We say: they're worth a go, especially if you can get a free box voucher off a friend or co-worker. But don't get hooked – one a week will cost you over £200 throughout the year. Other than Graze, you'll find brands that have a tendency to be a bit more specialist (super-healthy, paleo diets, vegan, gluten-free etc.) so they're not worth it unless you really need it.
Makeup boxes are one of the most popular genres out there – Birchbox and Glossybox are probably the leading choices. Unlike Graze, you don't pay per-box – you sign up for a multiple-month or annual subscription, and pay postage every time. You're looking at £10 to £13 per month, but if you're spending a lot of money on cosmetics every month it might be worth substituting some of your more expensive items for professional recommendations!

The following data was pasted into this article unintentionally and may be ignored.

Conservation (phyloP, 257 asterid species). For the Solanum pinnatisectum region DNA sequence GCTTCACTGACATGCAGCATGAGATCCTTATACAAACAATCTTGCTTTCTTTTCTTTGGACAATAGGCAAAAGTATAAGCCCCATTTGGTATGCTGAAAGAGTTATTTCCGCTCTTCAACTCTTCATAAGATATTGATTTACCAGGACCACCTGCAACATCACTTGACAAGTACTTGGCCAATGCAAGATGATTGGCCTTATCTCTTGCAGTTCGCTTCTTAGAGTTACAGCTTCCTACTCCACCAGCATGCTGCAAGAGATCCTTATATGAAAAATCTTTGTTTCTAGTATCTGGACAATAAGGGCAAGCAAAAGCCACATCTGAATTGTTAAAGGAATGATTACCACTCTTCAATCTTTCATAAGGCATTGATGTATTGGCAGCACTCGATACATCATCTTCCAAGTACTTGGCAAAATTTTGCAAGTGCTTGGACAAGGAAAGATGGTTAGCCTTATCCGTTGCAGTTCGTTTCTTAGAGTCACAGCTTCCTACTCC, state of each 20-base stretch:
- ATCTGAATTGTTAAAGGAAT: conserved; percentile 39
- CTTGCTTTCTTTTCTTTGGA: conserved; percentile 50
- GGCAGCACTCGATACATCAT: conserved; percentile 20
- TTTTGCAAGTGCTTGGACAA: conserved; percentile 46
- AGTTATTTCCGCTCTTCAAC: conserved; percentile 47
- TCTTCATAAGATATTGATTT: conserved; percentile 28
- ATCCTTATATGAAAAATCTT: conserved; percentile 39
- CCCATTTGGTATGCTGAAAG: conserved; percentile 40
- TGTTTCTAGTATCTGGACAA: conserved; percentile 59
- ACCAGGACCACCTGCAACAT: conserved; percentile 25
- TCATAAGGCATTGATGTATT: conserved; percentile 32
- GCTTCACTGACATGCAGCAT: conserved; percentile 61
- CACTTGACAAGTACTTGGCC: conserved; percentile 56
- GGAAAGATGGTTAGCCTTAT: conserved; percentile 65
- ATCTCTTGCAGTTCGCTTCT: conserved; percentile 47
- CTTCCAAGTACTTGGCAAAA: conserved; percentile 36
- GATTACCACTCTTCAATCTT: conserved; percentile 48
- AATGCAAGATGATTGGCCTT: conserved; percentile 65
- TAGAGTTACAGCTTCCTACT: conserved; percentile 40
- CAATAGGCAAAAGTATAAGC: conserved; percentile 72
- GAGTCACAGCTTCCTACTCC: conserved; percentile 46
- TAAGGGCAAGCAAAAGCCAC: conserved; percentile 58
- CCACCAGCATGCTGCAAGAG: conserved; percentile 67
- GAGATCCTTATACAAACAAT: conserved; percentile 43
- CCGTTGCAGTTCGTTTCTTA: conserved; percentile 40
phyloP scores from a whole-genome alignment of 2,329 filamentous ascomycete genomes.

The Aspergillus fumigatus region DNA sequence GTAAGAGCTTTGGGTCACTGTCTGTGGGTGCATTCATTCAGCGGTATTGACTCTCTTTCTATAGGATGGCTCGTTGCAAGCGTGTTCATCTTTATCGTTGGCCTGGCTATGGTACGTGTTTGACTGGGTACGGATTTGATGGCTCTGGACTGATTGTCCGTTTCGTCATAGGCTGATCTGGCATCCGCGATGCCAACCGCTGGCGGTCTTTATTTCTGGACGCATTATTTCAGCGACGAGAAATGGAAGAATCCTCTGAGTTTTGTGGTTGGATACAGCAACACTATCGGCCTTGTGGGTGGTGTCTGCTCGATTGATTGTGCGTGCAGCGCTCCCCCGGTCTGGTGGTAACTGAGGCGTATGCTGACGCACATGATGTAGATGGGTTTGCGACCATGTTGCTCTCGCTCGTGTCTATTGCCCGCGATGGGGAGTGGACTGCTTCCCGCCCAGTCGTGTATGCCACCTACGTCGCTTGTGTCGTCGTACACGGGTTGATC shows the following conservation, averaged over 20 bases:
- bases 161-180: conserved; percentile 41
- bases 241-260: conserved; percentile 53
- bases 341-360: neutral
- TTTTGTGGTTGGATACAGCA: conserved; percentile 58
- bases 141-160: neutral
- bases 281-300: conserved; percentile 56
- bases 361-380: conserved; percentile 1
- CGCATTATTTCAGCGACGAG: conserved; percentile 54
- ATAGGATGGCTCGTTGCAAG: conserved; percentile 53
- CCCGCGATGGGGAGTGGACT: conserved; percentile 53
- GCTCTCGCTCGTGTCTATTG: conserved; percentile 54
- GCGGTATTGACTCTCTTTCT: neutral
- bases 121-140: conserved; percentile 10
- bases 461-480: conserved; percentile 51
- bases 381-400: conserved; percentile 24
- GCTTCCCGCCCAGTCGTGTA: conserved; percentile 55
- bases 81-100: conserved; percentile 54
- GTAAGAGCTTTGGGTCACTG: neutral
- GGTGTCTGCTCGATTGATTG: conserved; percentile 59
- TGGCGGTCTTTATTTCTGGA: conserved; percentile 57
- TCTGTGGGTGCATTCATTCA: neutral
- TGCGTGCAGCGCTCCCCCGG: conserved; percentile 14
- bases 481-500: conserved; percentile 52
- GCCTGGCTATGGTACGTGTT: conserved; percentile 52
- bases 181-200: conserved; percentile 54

There are loads of product boxes out there, and they all look so tempting. Lootcrate will send you loads of geeky fun stuff for £20 a month. Flavourly will send you eight craft beers a month for £24, and at £3 per beer, that's actually pretty cheap for a fancy craft option. Field and Flower will send you a surprising amount of meat for £28 in their Little Taster box, and like the beer box is quite good value – but still a definite luxury.
Boxes like these are great for an occasional treat, and they'll usually offer you loads of great deals and discounts that you can use to get even better prices – if you close your account, they may try and lure you back with a free box – but don't get sucked in, or you'll end up spending hundreds per year on stuff which will, to be honest, probably start to lose some of its excitement after a few months. It's best to stick to the things you really need. Like unlimited Disney.
Find out more money saving tips on our blog.
Remember, do not buy what you can’t afford, and think carefully before taking out a loan for any non-essential purchases.
All information was correct at the time of writing.